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CONTACT: GEORGE McCRORY
100 Old Public Library
Iowa City IA 52242
(319) 384-0012; fax (319) 384-0024
e-mail: george-mccrory@uiowa.edu

Release: Immediate

UI report predicts continued economic growth

IOWA CITY, Iowa -- Despite recent volatility in the U.S. stock market, Iowa's economy should remain strong for the rest of 1998. This growth is expected to continue into 1999, according to the Iowa Economic Forecast released today (Sept. 15) by the University of Iowa Institute for Economic Research.

The report, prepared by Beth Ingram, UI associate professor of economics and director of the Institute, forecasts a 3.3 percent increase in real personal income for 1998. This represents an increase in the purchasing power of Iowans' income.

"We are not forecasting a slowdown. Early predictions for 1999 indicate that real income growth will remain robust. Employment growth is slowing down, but the labor market is also tight," Ingram said.

The report was prepared for today's meeting of the Iowa Economic Forecasting Council in Des Moines. According to the report:

* The non-farm employment growth forecast for 1998 is now at 2.5 percent, up from 2 percent in June and 1.4 percent in March. Most of this gain is concentrated in services, with growth in this area projected at 3.9 percent in 1998. Service sector employment now accounts for approximately 25 percent of all non-farm employment in the state.

* An expected employment growth slowdown has been pushed into 1999, falling to 0.8 percent in 1999.

* Real personal income, or the purchasing power of Iowans' incomes when inflation is taken into account, is expected to grow about 3.3 percent in 1998 and also 3.3 percent in 1999, up from the June forecast of 2.3 percent growth for 1999.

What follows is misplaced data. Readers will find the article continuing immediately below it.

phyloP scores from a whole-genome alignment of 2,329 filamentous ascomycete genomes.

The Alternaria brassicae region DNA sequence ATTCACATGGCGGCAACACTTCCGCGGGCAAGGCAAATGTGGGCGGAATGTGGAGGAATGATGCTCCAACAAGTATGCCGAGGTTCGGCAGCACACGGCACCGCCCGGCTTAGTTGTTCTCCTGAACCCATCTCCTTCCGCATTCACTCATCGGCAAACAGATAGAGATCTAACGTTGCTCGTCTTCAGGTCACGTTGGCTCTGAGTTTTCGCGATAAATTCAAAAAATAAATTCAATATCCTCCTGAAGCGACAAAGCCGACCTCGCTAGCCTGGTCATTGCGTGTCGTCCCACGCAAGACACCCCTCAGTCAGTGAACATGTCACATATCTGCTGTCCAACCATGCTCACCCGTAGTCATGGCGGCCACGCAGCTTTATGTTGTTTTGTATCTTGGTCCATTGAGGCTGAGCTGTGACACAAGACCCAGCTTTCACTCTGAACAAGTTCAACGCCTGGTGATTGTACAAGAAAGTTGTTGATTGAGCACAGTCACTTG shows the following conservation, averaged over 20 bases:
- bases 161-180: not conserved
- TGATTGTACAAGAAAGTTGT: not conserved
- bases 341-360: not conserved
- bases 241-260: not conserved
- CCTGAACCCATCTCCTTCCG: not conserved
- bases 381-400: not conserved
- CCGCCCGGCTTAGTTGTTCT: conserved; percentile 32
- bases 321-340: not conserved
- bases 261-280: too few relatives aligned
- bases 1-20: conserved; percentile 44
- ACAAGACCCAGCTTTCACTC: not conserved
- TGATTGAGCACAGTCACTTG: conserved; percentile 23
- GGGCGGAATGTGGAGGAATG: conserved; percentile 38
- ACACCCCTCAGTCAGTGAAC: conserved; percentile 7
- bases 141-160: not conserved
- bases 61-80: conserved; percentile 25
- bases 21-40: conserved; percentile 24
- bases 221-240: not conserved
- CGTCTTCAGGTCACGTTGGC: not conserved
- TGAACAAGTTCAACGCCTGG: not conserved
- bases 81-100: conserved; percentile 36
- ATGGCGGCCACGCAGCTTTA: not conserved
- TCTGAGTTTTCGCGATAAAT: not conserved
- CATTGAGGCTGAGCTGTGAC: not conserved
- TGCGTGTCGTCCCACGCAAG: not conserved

* The forecast for Iowa's overall real personal income incorporated a 40 percent drop in farm income, a projection that hasn't changed significantly since the June forecast. By 1999, a 6 percent increase in farm income is expected.

* In 1998, employment in durable goods manufacturing is expected to increase 2.2 percent, followed by 1.7 percent in non-durable goods, 1.5 percent in retail trade, and 1.3 percent in wholesale trade. However, the institute predicts declines in employment for 1999 in both durable and non-durable goods.

* The Institute's model also predicts that fiscal year 1999 growth in state tax revenue is likely to be around 2.2 percent, while early forecasts of revenue growth for 2000 indicate a growth rate of about 6.9 percent. The figures represent the effects of both state and federal tax cuts enacted during 1997 and 1998.

For more information, contact Ingram at (319) 335-0897, or Charles H. Whiteman, chair of the UI department of economics and former director of the Institute, at (319) 335-0831.

9/15/98